Dmitri Prieto-Samsonov: I define myself as being either Cuban-Russian or Russian-Cuban, indiscriminately. I was born in Moscow in 1972 of a Russian mother and a Cuban father. I lived in the USSR until I was 13, although I was already familiar with Cuba-- where we would take our vacation almost every year. I currently live on the fifth floor of an apartment building in Santa Cruz del Norte, near the sea. I’ve studied biochemistry and law in Havana and anthropology in London. I’ve written about molecular biology, philosophy and anarchism, although I enjoy reading more than writing. I am currently teaching in the Agrarian University of Havana. I believe in God and in the possibility of a free society. Together with other people, that’s what we’re into: breaking down walls and routines.

5 thoughts on “Cuba and Having to Carry an ID Card

  • Cuba functions well.As a.safe clean society Being asked to carry an identity card is no big deal The main problem is economic and yes the USA hasn’t helped in that regard but there are internal problems as well. Cuba is basically a secretive society so it is very difficult to understand what is going on there The attitude of the govt is you’re a tourist it’s not your business

  • Dmitri Prieto,

    Don’t know about Britain, but here in the US, you do have to carry a government issued, photo ID most of the time. No fine if you don’t have one, but actually if the police are involved, you may pay a price in time and trouble. The ID most people use is their driver’s license and those who don’t drive have to go get an official ID at the motor vehicle office. Technically, you are not breaking any law, but that doesn’t matter once a cop stops you. No ID? You will probably have to go to the police station, and Dmitri, please understand that the US today has become much more militaristic than years ago. Going to the police station is usually a ride in a police car, with your hands handcuffed behind you. (Not in front like those old movies). And this can take an hour if you are in a small town and they like you to all day or more if not.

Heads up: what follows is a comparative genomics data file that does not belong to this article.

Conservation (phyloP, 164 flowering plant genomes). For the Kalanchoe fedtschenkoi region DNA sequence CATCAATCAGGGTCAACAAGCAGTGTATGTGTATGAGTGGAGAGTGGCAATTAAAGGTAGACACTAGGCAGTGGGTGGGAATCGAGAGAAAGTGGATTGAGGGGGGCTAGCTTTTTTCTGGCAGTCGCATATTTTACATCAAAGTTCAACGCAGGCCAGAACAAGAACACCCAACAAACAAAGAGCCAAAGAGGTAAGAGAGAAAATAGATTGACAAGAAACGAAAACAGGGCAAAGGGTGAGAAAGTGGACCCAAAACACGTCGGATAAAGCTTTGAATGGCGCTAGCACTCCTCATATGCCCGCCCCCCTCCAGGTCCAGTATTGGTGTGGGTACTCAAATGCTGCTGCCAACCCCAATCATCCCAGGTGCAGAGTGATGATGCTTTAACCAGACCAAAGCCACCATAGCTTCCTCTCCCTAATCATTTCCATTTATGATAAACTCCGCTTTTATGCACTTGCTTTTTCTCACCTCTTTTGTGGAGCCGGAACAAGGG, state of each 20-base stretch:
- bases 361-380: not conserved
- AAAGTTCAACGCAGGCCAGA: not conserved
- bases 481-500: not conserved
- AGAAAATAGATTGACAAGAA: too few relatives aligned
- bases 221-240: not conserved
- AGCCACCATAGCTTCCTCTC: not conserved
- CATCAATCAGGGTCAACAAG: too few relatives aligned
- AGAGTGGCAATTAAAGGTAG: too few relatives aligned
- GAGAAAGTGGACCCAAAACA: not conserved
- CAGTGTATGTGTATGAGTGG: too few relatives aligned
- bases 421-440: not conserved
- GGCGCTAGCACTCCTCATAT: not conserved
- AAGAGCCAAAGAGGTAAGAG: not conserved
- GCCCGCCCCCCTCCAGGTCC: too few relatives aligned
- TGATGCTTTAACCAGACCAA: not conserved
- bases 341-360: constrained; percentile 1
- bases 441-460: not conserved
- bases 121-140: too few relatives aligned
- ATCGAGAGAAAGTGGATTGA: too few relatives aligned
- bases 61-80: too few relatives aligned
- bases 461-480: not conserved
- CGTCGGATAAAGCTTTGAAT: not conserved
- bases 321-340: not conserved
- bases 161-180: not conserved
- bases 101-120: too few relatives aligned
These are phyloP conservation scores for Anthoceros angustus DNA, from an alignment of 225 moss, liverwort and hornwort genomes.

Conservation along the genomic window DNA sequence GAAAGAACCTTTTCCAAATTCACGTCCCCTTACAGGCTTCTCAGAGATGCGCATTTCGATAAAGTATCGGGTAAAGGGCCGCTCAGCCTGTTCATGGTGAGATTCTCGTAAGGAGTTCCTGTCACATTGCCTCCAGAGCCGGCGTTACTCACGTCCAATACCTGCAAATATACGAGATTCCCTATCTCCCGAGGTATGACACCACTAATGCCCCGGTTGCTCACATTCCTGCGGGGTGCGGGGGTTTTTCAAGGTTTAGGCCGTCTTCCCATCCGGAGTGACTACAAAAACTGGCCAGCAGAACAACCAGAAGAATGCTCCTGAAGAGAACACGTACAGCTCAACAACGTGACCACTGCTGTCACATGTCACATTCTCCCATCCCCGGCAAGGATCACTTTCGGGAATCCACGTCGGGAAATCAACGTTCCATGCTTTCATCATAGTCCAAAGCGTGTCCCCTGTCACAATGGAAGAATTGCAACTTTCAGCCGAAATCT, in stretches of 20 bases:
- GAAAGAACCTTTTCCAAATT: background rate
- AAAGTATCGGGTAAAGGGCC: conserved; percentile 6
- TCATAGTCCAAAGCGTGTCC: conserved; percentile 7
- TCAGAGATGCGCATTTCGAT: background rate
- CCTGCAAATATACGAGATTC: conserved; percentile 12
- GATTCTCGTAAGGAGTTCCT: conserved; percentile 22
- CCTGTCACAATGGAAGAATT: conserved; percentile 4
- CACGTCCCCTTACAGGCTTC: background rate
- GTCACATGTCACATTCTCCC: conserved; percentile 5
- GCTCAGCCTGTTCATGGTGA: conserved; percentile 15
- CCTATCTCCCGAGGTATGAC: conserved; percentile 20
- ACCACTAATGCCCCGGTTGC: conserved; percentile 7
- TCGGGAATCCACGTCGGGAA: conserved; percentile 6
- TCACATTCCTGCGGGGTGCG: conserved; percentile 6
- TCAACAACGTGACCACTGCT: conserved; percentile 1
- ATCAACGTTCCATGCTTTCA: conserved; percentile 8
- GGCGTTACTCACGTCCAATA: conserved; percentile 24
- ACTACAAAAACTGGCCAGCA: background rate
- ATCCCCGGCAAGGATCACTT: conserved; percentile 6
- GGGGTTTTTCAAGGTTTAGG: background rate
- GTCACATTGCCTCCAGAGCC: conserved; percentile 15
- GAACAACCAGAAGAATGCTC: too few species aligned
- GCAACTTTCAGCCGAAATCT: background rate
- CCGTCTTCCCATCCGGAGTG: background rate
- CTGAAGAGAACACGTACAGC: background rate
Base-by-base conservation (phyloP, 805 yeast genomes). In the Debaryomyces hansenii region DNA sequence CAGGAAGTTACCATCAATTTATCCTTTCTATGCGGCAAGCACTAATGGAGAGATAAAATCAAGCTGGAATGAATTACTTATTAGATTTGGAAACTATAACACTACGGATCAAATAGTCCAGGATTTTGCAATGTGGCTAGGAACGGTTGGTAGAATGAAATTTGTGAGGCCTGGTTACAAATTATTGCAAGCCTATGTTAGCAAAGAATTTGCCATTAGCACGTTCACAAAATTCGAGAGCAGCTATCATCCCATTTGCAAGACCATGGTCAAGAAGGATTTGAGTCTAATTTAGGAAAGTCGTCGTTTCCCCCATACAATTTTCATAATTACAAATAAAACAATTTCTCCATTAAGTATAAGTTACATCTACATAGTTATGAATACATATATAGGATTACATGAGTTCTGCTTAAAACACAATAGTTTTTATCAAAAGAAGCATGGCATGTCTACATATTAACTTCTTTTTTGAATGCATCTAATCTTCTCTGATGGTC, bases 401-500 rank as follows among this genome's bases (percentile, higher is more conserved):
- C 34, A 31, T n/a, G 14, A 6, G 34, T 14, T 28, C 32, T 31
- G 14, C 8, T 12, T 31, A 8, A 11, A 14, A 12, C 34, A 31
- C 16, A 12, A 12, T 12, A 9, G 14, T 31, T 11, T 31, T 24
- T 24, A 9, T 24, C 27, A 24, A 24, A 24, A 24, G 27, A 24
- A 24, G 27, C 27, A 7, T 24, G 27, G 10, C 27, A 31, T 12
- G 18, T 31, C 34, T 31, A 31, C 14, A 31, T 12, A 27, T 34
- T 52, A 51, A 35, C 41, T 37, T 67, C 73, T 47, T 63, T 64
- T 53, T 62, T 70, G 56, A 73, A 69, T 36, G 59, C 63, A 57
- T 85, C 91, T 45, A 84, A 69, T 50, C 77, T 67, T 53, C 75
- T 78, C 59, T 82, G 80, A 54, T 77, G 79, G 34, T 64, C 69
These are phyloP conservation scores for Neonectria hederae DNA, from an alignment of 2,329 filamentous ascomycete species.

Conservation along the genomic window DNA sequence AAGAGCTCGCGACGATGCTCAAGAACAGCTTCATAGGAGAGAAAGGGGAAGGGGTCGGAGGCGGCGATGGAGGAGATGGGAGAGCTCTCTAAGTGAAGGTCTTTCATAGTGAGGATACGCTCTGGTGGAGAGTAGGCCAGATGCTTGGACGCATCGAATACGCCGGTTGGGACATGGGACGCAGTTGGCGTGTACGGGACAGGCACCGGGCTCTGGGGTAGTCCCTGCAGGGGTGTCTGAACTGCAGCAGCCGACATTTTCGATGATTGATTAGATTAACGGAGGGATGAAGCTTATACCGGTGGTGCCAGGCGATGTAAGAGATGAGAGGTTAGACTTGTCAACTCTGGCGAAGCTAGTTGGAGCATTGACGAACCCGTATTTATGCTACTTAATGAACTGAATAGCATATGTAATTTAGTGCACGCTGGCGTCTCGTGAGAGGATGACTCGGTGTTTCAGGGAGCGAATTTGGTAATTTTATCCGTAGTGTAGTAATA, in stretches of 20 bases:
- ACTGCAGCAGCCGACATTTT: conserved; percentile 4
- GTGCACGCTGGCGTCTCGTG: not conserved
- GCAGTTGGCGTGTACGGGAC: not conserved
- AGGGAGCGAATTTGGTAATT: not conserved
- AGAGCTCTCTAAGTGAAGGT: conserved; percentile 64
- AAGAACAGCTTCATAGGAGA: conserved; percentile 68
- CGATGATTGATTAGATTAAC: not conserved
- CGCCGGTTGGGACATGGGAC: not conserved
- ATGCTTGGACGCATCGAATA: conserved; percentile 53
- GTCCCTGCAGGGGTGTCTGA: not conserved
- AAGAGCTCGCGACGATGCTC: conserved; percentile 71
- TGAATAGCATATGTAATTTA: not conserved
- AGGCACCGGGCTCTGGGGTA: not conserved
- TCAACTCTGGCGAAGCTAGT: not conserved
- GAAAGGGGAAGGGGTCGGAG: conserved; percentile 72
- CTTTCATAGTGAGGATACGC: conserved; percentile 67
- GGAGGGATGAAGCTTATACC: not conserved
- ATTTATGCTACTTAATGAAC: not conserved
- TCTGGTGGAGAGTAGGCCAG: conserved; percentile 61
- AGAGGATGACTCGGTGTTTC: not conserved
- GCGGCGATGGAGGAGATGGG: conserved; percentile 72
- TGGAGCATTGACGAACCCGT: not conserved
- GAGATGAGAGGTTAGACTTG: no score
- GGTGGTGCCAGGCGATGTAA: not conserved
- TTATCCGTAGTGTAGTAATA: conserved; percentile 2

To judge by anecdotes, I have watched police in both countries and the Cuban cops I saw were much more human. Those who defend the increasing militarization of police in the US argue that the examples of police violence in the US are just examples of a few “bad apples.” But my over 60 years of observing US police, convinces me that it is a “bad basket,” with an occasional good apple.

    Sorry to hear of any possible prejudice behavior by authorities anywhere. Seen to much in many countries. Only a highly involved community seems to make a difference.

  • The UK case is unique in Europe.
    In many other countries you have to carry an ID with you.
    I do not defend the rule of carrying an ID. I think it is stupid.
    All the best, my friend!

  • Dmitri, I am not sure if this is accurate.

    “They say, for example, that dark-skinned people are much more frequently requested than lighter-skinned people – something I’ve witnessed.”

    There are more dark skinned people in Cuba than lighter skinned people therefore is more likely dark skinned people are asked with more frequency because there is more of them. The question is if the proportion compare to lighter skinned people is really disproportional. That will be hard to answer just by direct observation I think only having in hand statistical data one can make such statement. On the other hand you are saying “They say” so that’s Hearsay and this is of little value for demonstrative purpose. Do you agree?

  • .
    Dimitri,
    There is not much common sense left in Cuba.
    The carne de identidad (ID) does not have to make sense. It is a mechanism of control and nothing else.